zebrafish questions

Wed Aug 11 03:08:00 EST 2004

in article cep3vj$6ni$1 at mercury.rfcgr.mrc.ac.uk, Sivaraman, Lakshmi at
lakshmi.sivaraman at pharmacia.com wrote on 8/3/04 3:35 PM:

> --------------------------------------------------------------------------
> I am new to the zebrafish field.  I am in the process of setting up some
fish tanks in my lab.
> I have the following questions regarding this:
> 1.  How do you control the growth of algae in these tanks?  My tanks are
fitted with a mechanical, chemical (carbon) and biological (bio-wheel)

The primary method for controlling algae is decrease the light level.  The
fish don't need much light.  Even with lots of water flushes, you will
still have enough nutrients to grow significant amounts of algae at high
light levels.

The fish actually would prefer some algae on the walls, you just want then
clean so you can see the fish.  There are some blue green species that can
create problems, but most of the green algae are beneficial.
> 2.  How often do you need to clean out these tanks completely?

In a well balanced system, where your microbiological ecology is doing
it's decomposition job, the only reason to clean a tank is for human
esthetics. The zebra fish really only care about water chemistry, not
water color or turbidity.

You can also use snails (get pathogen free snails) to clean algae and the

Always keep in mind that a working recycle fish system depends upon it's
microbiological ecology and if that ecology is doing well, your fish will
probably be doing well.  You will have almost as much microbiological
biomass in the system as you will have fish biomass.  Remember, only about
20% or so (with very good quality feeds) of the dry wt of the feed ends up
as living fish tissue with the rest being metabolized by the fish and the
microbiological ecology, finally ending up as stable sludge, CO2, H2O,
NO3--.  It is dealing with that 80% of that feed input which keeps us
Aquaculture Engineers busy consulting around the world.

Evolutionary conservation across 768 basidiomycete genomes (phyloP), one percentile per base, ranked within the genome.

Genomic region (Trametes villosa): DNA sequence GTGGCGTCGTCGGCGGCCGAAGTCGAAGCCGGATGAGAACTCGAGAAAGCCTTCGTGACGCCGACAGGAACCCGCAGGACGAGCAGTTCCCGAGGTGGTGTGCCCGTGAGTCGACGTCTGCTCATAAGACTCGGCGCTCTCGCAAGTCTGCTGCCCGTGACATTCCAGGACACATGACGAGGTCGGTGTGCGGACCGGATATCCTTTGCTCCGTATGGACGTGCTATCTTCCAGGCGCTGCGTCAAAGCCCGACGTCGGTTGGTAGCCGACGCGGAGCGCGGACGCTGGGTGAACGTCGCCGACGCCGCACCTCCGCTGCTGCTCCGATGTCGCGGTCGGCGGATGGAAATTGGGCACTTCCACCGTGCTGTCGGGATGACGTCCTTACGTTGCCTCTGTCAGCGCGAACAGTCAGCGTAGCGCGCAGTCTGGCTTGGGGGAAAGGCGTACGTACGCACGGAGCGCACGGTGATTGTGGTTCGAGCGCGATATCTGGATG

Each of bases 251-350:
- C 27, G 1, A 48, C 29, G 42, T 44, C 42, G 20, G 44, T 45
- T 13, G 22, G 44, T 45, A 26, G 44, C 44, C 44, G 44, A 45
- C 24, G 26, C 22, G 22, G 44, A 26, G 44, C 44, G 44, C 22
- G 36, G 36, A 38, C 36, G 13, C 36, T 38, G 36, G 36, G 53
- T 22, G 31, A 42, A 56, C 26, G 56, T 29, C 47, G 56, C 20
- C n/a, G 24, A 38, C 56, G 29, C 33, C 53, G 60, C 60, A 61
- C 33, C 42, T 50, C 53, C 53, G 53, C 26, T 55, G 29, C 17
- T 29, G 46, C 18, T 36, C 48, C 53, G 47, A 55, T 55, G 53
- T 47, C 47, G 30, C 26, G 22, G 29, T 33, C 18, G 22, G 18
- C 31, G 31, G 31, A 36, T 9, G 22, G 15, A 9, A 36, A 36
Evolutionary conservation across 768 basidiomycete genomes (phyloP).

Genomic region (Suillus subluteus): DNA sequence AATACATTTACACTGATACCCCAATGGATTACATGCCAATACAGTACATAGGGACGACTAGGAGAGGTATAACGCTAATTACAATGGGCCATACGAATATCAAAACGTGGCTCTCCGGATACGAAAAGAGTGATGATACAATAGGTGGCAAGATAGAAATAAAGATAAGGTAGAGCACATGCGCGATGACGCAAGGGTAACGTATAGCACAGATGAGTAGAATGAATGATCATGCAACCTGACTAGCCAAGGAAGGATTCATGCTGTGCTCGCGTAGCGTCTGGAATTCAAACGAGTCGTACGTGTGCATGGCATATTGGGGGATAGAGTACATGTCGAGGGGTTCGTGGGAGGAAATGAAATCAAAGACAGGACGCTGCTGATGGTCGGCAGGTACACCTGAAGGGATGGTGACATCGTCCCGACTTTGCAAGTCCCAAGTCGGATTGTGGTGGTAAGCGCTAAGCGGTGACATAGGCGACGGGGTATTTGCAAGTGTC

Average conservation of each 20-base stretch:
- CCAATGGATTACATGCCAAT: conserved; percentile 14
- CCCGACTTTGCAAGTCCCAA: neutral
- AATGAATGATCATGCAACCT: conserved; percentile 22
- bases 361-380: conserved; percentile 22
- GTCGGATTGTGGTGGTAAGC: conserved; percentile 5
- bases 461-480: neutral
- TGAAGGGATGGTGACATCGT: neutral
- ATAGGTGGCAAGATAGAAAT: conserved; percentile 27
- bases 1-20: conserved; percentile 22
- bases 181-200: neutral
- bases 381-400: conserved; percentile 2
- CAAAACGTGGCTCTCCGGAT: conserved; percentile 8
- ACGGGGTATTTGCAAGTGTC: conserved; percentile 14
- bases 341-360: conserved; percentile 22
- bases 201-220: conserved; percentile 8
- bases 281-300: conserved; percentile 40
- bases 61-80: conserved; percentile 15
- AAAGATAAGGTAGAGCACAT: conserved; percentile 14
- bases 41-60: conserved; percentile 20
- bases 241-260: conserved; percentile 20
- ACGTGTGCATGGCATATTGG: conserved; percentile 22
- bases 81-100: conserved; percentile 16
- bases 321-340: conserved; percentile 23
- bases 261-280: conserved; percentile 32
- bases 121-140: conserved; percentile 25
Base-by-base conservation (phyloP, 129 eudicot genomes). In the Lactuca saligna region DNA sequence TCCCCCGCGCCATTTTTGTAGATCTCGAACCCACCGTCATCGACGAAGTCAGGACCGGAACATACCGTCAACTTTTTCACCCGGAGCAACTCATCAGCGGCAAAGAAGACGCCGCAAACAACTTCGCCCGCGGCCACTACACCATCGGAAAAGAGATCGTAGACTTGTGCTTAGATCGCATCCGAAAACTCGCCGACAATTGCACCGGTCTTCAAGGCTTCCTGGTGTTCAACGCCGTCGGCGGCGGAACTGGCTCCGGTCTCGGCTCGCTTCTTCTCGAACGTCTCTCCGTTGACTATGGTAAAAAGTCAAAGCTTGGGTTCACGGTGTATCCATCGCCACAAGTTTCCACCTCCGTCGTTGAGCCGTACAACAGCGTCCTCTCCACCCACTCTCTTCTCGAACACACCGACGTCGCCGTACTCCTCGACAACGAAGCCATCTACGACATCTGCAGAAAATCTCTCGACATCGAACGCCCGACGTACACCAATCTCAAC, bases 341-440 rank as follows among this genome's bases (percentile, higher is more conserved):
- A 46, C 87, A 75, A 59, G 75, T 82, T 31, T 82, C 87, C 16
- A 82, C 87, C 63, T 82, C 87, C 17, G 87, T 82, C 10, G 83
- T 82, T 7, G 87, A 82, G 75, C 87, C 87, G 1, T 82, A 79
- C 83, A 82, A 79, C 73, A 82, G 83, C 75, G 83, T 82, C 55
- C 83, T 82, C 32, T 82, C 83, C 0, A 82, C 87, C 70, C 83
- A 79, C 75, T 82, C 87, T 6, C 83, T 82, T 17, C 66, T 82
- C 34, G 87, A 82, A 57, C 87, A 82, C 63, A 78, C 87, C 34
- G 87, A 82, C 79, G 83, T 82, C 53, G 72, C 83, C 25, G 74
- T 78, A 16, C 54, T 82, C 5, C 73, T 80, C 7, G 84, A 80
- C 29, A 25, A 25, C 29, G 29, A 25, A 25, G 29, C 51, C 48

> 3.  What is the alternate method of collecting embryos besides using
marbles at the bottom of the tank?

I use spawning trays and don't separate my sexes.
> 4.  Since males and females are housed separately (though I have problem
identifying males and females clearly) is bringing them together 24h
before collections of eggs enough time for them to breed?
> 5.  Do you need to feed the fish before collecting the eggs that morning
or that can wait till after collection?

Not necessary and will add contamination to the eggs.
> Thanks much for all the help.  Any suggestions are welcome to make my
entry into this field smooth.

Temperature question on another posting.

The 28.5º C standard is arbitrary.  This species of fish will spawn
between 19ºC and 29ºC , between a pH of 5.75 and 7.8, and between
salinities of 300 to 3000 ppm (TDS) -- range known from personal
experience.  I feel that the advantages of 24 to 25ºC in terms of staff
moral and focus more than compensates for any minor advantage of operating
at 28ºC.  Most zebra fish researchers squander the minor temperature
growth rate advantage by using poor or low quality diets (poor quality
diets at high temperatures will actually decrease growth rate relative to
lower temperatures).   With good diets and good water quality, you can go
from egg to egg in 47 days (pf) at 28ºC, but you can still do less than 70
days (pf) at high density (> 50/liter) at 23 to 24ºC.

> Regards,
> Lakshmi Sivaraman
> Principal Scientist
> World Wide Safety Sciences
> Pfizer Global Research & Development, 0216-300-425.2
> 7000 Portage Road, Kalamazoo, MI 49001
> Phone: 269-833-8305  Fax: 269-833-7722
> lakshmi.sivaraman at pfizer.com
Any more husbandry question, contact me.

Dallas E. Weaver, Ph.D.
Scientific Hatcheries
5542 Engineer Dr.
Huntington Beach, Ca 92649
deweaver at surfcity.net


More information about the Zbrafish mailing list